Christianity did not emerge from a vacuum. The Hebrews were the first Christians. Before Christianity it was likely that they practiced or were familiar with Judaism. Some adherents of Judaism during the 2nd century BC to the 1st century AD totally rejected Greek philosophy which is known as Hellenism. Others embraced Hellenism in different degrees. The Old Testament was written in Hebrew and Aramaic, the language of Judaism. The New Testament, which espoused Christianity was transmitted in Koine Greek, the language of the Hellenists.  The descendants of the Hebrews are called Jews in the New Testament. Why did the Jews en bloc (or for the most part) reject Jesus Christ, the central figure of Christianity, upon whose teaching the religion was founded? For these Jews, the Messiah had not yet come. Most Jews today still believe that the promised Messiah of the Old Testament has not yet come. If you were a Jew in the 1st century, would you have accepted Jesus Christ?
Latest replies: Permanent link: http://philpapers.org/post/13894 Reply

2015-12-11
In Mark Cherry’s article “Non-consensual Treatment is (nearly always) Morally Adherent” he takes a Socratic approach to the issue of involuntary hospitalization and forced treatment of psychiatric patients. Cherry believes that non-consensual treatment does not reserve the patient’s best interest, fails to respect autonomy, and uses the idea of the mentally ill being a threat to others to violate their human rights. I will challenge these ideas by exploring the “thank you theory” as it is related to a wide range of mental illnesses and respect to patient best interest, pondering how the informed consent process can ever be seen as valid with a patient having no true sense of reality, and how never considering someone a threat until they already show violent behavior can result in tragedies occurring that could have been easily prevented.

Though it is true that non-consensual treatment of the mentally ill usually does not result in a “thank you” from the patients, addicts seem to be the ... (read more)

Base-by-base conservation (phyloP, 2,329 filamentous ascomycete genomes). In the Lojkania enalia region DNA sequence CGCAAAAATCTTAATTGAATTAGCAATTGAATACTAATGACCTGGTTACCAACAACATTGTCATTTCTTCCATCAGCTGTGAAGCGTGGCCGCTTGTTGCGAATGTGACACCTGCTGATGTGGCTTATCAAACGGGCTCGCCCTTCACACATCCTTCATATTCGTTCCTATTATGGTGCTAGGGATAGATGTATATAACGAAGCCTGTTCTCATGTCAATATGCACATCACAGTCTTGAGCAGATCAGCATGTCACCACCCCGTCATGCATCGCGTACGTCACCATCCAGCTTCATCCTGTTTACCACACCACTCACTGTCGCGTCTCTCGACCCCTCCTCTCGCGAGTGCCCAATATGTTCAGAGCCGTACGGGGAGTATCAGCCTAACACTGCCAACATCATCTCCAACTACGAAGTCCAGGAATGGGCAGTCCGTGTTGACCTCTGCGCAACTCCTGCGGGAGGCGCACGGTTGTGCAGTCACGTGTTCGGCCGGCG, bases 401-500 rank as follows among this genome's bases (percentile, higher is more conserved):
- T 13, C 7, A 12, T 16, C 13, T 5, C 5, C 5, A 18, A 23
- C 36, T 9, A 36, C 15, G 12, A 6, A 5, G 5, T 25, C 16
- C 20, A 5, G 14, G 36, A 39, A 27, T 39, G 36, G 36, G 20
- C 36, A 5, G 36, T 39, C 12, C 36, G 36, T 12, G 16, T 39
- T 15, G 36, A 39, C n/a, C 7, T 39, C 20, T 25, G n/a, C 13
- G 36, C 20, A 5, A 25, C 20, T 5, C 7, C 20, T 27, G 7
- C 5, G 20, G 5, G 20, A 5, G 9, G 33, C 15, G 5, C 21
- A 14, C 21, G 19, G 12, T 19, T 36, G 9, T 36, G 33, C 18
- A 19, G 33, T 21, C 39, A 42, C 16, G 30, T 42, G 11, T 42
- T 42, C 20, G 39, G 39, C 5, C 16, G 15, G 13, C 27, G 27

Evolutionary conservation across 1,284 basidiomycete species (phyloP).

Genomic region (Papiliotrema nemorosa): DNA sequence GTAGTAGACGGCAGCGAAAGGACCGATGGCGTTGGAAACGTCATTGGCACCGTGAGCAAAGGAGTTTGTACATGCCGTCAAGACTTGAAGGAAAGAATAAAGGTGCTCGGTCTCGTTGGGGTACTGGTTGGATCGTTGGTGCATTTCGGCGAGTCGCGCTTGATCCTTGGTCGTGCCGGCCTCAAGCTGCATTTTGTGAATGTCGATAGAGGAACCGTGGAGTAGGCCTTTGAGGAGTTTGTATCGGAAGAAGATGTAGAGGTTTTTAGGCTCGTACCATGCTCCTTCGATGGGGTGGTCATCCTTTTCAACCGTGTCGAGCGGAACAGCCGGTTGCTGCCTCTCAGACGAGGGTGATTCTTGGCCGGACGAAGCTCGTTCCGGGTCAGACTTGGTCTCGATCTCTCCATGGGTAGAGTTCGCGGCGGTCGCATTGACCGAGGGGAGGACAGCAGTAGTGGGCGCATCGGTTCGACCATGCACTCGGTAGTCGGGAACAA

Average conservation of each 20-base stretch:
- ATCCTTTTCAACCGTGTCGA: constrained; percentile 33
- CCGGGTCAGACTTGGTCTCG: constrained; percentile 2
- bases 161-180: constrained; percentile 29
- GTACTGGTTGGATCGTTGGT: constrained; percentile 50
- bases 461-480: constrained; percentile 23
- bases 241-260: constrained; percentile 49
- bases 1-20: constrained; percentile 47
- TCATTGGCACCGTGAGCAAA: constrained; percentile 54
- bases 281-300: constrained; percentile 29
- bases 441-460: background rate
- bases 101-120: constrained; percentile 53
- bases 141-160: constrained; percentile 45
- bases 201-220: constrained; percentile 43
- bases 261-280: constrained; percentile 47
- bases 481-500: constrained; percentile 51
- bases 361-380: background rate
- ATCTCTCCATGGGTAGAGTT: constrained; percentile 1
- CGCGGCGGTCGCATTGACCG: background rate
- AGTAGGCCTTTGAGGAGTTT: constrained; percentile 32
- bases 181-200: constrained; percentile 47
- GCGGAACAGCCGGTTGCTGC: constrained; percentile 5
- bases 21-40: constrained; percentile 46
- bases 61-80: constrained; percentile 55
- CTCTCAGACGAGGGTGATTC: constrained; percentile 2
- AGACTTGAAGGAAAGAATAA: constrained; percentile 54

2015-10-05
I have written a short paper on an issue that I have not come across before. In it I attempt to argue that light waves are an opaque barrier between the eye of the observer and the objective world. And, that light waves prevent direct knowledge of objects in the world. I would be grateful for criticism and responses. Bert

Latest replies: Permanent link: http://philpapers.org/post/10568 Reply

2015-09-04
What kind of academic inquiry can best help humanity make progress towards as good a world as possible?  Why are philosophers apparently so uninterested in this question?  Is it because most believe the kind of academic inquiry we have today, devoted primarily to the pursuit of knoweldge and technological know-how, is the best that we can have, judged from the perspective of helping humanity make progress towards a better world?  Why are philosophers apparently so uninterested in arguments which seem to show decisively that inquiry restricted to the pursuit of knowledge is both profoundly irrational, and a menace?  The successful pursuit of knowledge and technological know-how, dissociated from a more fundamental concern to help humanity resolve conflicts and problems of living in increasingly cooperatively rational ways, is almost bound to lead to trouble.  Scientific knowledge and technological know-how enormously increase our power to act - for some of us at ... (read more)
Latest replies: Permanent link: http://philpapers.org/post/10477 Reply